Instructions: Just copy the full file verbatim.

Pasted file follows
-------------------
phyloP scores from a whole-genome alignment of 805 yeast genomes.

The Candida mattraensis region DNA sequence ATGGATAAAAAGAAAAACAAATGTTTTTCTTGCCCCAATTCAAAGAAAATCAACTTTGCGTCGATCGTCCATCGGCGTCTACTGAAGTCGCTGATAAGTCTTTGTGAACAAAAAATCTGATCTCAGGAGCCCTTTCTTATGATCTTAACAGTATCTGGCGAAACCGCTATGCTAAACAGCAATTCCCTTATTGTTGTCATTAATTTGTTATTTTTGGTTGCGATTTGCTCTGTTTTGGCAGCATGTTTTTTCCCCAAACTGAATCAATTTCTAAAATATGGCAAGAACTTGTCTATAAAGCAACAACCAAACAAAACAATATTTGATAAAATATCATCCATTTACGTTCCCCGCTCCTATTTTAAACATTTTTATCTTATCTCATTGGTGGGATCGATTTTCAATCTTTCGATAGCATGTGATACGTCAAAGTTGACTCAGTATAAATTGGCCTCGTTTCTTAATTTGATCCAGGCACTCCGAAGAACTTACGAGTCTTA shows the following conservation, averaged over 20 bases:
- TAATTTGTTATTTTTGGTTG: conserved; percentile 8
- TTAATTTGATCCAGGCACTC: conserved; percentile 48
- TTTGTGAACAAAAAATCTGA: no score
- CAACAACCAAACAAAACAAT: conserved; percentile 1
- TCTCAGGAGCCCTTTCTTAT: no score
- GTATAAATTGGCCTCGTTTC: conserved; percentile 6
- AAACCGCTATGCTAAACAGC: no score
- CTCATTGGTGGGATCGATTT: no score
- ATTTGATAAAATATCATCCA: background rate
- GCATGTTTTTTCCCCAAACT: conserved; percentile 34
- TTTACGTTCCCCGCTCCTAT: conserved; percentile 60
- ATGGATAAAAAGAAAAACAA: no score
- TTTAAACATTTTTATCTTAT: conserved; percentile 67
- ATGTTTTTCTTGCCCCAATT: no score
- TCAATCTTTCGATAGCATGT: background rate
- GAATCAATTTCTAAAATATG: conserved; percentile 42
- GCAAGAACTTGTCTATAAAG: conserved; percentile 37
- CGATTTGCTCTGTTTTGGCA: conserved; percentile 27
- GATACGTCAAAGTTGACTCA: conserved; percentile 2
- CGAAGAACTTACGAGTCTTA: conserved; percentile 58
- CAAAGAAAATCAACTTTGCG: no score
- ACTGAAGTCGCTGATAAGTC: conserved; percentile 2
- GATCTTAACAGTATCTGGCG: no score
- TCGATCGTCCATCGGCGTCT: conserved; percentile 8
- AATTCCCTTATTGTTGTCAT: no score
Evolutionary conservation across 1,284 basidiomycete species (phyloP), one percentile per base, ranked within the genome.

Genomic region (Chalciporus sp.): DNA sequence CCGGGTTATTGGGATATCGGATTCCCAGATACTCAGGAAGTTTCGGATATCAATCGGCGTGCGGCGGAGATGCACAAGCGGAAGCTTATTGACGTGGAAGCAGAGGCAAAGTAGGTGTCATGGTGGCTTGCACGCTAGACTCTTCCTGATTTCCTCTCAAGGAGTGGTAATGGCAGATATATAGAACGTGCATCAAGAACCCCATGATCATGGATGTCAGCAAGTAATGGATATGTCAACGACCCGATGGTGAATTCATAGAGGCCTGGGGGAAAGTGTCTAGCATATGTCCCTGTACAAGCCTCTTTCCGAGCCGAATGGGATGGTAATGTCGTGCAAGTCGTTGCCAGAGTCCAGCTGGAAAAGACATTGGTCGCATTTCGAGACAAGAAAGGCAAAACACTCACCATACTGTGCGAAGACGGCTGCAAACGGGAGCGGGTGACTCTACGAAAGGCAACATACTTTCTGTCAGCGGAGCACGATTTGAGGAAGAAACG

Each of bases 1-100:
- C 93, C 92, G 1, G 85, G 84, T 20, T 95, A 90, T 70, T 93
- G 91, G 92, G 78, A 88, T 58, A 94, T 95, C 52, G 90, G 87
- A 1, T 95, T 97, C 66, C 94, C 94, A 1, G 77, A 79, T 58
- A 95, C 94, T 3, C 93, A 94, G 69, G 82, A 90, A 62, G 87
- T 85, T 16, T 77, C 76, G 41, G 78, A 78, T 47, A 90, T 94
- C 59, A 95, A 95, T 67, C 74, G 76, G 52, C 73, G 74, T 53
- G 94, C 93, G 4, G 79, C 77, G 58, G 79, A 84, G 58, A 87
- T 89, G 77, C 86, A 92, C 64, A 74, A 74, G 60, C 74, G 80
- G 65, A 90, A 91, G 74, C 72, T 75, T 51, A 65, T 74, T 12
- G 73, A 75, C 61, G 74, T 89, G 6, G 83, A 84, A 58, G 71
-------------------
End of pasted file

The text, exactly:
phyloP scores from a whole-genome alignment of 805 yeast genomes.

The Candida mattraensis region DNA sequence ATGGATAAAAAGAAAAACAAATGTTTTTCTTGCCCCAATTCAAAGAAAATCAACTTTGCGTCGATCGTCCATCGGCGTCTACTGAAGTCGCTGATAAGTCTTTGTGAACAAAAAATCTGATCTCAGGAGCCCTTTCTTATGATCTTAACAGTATCTGGCGAAACCGCTATGCTAAACAGCAATTCCCTTATTGTTGTCATTAATTTGTTATTTTTGGTTGCGATTTGCTCTGTTTTGGCAGCATGTTTTTTCCCCAAACTGAATCAATTTCTAAAATATGGCAAGAACTTGTCTATAAAGCAACAACCAAACAAAACAATATTTGATAAAATATCATCCATTTACGTTCCCCGCTCCTATTTTAAACATTTTTATCTTATCTCATTGGTGGGATCGATTTTCAATCTTTCGATAGCATGTGATACGTCAAAGTTGACTCAGTATAAATTGGCCTCGTTTCTTAATTTGATCCAGGCACTCCGAAGAACTTACGAGTCTTA shows the following conservation, averaged over 20 bases:
- TAATTTGTTATTTTTGGTTG: conserved; percentile 8
- TTAATTTGATCCAGGCACTC: conserved; percentile 48
- TTTGTGAACAAAAAATCTGA: no score
- CAACAACCAAACAAAACAAT: conserved; percentile 1
- TCTCAGGAGCCCTTTCTTAT: no score
- GTATAAATTGGCCTCGTTTC: conserved; percentile 6
- AAACCGCTATGCTAAACAGC: no score
- CTCATTGGTGGGATCGATTT: no score
- ATTTGATAAAATATCATCCA: background rate
- GCATGTTTTTTCCCCAAACT: conserved; percentile 34
- TTTACGTTCCCCGCTCCTAT: conserved; percentile 60
- ATGGATAAAAAGAAAAACAA: no score
- TTTAAACATTTTTATCTTAT: conserved; percentile 67
- ATGTTTTTCTTGCCCCAATT: no score
- TCAATCTTTCGATAGCATGT: background rate
- GAATCAATTTCTAAAATATG: conserved; percentile 42
- GCAAGAACTTGTCTATAAAG: conserved; percentile 37
- CGATTTGCTCTGTTTTGGCA: conserved; percentile 27
- GATACGTCAAAGTTGACTCA: conserved; percentile 2
- CGAAGAACTTACGAGTCTTA: conserved; percentile 58
- CAAAGAAAATCAACTTTGCG: no score
- ACTGAAGTCGCTGATAAGTC: conserved; percentile 2
- GATCTTAACAGTATCTGGCG: no score
- TCGATCGTCCATCGGCGTCT: conserved; percentile 8
- AATTCCCTTATTGTTGTCAT: no score
Evolutionary conservation across 1,284 basidiomycete species (phyloP), one percentile per base, ranked within the genome.

Genomic region (Chalciporus sp.): DNA sequence CCGGGTTATTGGGATATCGGATTCCCAGATACTCAGGAAGTTTCGGATATCAATCGGCGTGCGGCGGAGATGCACAAGCGGAAGCTTATTGACGTGGAAGCAGAGGCAAAGTAGGTGTCATGGTGGCTTGCACGCTAGACTCTTCCTGATTTCCTCTCAAGGAGTGGTAATGGCAGATATATAGAACGTGCATCAAGAACCCCATGATCATGGATGTCAGCAAGTAATGGATATGTCAACGACCCGATGGTGAATTCATAGAGGCCTGGGGGAAAGTGTCTAGCATATGTCCCTGTACAAGCCTCTTTCCGAGCCGAATGGGATGGTAATGTCGTGCAAGTCGTTGCCAGAGTCCAGCTGGAAAAGACATTGGTCGCATTTCGAGACAAGAAAGGCAAAACACTCACCATACTGTGCGAAGACGGCTGCAAACGGGAGCGGGTGACTCTACGAAAGGCAACATACTTTCTGTCAGCGGAGCACGATTTGAGGAAGAAACG

Each of bases 1-100:
- C 93, C 92, G 1, G 85, G 84, T 20, T 95, A 90, T 70, T 93
- G 91, G 92, G 78, A 88, T 58, A 94, T 95, C 52, G 90, G 87
- A 1, T 95, T 97, C 66, C 94, C 94, A 1, G 77, A 79, T 58
- A 95, C 94, T 3, C 93, A 94, G 69, G 82, A 90, A 62, G 87
- T 85, T 16, T 77, C 76, G 41, G 78, A 78, T 47, A 90, T 94
- C 59, A 95, A 95, T 67, C 74, G 76, G 52, C 73, G 74, T 53
- G 94, C 93, G 4, G 79, C 77, G 58, G 79, A 84, G 58, A 87
- T 89, G 77, C 86, A 92, C 64, A 74, A 74, G 60, C 74, G 80
- G 65, A 90, A 91, G 74, C 72, T 75, T 51, A 65, T 74, T 12
- G 73, A 75, C 61, G 74, T 89, G 6, G 83, A 84, A 58, G 71